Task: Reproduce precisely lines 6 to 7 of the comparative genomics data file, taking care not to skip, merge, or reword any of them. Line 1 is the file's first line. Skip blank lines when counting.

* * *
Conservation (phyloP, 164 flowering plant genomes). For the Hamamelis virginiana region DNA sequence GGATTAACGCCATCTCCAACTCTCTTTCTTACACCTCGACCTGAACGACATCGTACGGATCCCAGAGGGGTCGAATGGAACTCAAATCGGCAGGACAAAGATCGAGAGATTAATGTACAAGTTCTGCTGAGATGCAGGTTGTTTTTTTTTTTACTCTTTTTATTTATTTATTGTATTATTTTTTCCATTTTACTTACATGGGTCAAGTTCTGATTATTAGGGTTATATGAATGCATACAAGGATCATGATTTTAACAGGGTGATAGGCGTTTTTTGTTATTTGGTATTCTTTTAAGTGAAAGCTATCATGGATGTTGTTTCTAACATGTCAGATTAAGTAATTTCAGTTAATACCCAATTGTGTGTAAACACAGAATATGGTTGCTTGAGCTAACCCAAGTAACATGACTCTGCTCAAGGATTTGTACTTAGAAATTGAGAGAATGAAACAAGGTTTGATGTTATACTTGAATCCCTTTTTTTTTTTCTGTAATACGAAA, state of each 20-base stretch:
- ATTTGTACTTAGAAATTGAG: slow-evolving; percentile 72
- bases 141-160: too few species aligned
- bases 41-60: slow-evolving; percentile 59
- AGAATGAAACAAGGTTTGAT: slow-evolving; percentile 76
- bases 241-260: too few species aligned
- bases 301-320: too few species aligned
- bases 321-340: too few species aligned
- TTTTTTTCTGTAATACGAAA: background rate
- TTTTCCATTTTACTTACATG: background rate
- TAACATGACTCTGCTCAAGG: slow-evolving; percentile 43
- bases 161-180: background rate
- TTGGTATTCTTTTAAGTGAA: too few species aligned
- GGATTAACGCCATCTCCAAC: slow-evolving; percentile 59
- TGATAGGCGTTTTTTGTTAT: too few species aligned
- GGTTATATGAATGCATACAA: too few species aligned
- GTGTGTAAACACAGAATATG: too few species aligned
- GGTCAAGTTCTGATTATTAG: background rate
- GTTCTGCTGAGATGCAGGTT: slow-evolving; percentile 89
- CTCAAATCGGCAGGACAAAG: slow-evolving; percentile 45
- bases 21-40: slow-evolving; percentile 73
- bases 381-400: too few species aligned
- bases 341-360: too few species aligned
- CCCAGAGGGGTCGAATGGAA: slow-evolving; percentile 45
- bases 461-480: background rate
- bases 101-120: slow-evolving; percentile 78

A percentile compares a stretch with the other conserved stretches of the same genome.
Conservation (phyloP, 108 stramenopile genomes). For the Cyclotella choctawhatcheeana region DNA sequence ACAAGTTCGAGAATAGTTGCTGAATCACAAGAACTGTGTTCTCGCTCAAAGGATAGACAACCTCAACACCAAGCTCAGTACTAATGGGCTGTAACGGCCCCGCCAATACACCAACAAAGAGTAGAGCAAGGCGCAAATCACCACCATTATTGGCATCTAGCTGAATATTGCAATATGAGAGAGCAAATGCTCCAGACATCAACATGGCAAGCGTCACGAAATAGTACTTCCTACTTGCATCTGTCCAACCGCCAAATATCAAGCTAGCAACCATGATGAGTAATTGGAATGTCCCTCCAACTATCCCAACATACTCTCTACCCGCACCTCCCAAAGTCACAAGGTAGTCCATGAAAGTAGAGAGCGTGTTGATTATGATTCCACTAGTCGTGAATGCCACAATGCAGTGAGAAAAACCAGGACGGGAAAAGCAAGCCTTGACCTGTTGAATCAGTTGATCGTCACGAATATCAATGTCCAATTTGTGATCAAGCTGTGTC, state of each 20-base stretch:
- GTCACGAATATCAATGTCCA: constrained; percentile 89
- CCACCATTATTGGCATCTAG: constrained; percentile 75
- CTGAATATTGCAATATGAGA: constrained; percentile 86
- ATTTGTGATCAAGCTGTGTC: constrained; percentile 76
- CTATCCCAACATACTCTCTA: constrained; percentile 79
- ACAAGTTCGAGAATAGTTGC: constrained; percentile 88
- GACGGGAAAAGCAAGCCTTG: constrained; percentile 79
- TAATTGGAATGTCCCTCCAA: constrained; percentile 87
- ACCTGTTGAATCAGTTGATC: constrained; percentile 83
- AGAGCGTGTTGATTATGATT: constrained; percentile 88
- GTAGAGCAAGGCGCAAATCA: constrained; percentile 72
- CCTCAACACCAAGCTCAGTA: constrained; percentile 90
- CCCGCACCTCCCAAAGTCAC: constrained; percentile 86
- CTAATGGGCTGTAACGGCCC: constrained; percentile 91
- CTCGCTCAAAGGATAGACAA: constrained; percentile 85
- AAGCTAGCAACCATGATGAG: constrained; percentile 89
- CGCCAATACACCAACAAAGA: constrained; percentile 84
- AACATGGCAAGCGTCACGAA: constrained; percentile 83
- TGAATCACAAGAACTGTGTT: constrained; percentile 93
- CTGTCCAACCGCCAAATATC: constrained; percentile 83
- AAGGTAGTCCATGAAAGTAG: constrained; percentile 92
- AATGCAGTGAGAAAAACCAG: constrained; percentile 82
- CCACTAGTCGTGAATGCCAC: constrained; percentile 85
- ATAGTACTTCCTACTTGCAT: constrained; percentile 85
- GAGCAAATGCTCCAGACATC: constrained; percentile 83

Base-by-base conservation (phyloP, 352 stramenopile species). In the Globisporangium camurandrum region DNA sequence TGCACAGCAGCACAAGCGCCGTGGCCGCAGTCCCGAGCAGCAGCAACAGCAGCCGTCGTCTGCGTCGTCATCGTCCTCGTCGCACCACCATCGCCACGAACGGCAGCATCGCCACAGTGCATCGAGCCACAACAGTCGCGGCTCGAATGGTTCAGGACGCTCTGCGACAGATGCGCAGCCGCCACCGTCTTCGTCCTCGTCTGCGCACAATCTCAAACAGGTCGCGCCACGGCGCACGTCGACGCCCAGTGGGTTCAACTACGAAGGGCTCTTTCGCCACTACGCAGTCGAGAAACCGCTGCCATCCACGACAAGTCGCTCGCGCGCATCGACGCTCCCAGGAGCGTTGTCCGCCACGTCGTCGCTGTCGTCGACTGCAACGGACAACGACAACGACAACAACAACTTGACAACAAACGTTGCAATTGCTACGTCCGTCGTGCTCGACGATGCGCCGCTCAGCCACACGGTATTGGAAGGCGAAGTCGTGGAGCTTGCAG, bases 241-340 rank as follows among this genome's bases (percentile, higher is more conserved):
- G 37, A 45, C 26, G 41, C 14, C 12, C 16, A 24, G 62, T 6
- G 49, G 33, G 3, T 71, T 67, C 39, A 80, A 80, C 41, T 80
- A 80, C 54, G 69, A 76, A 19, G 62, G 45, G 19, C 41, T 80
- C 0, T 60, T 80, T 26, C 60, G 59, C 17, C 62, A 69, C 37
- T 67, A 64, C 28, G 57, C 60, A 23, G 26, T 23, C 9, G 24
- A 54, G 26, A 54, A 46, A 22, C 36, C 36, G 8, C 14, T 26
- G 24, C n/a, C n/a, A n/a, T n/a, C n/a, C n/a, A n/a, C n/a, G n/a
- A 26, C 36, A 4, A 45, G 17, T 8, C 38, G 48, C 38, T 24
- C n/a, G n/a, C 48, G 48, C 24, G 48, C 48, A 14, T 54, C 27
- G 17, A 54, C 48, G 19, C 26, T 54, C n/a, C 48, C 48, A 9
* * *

- bases 241-260: too few species aligned
- bases 301-320: too few species aligned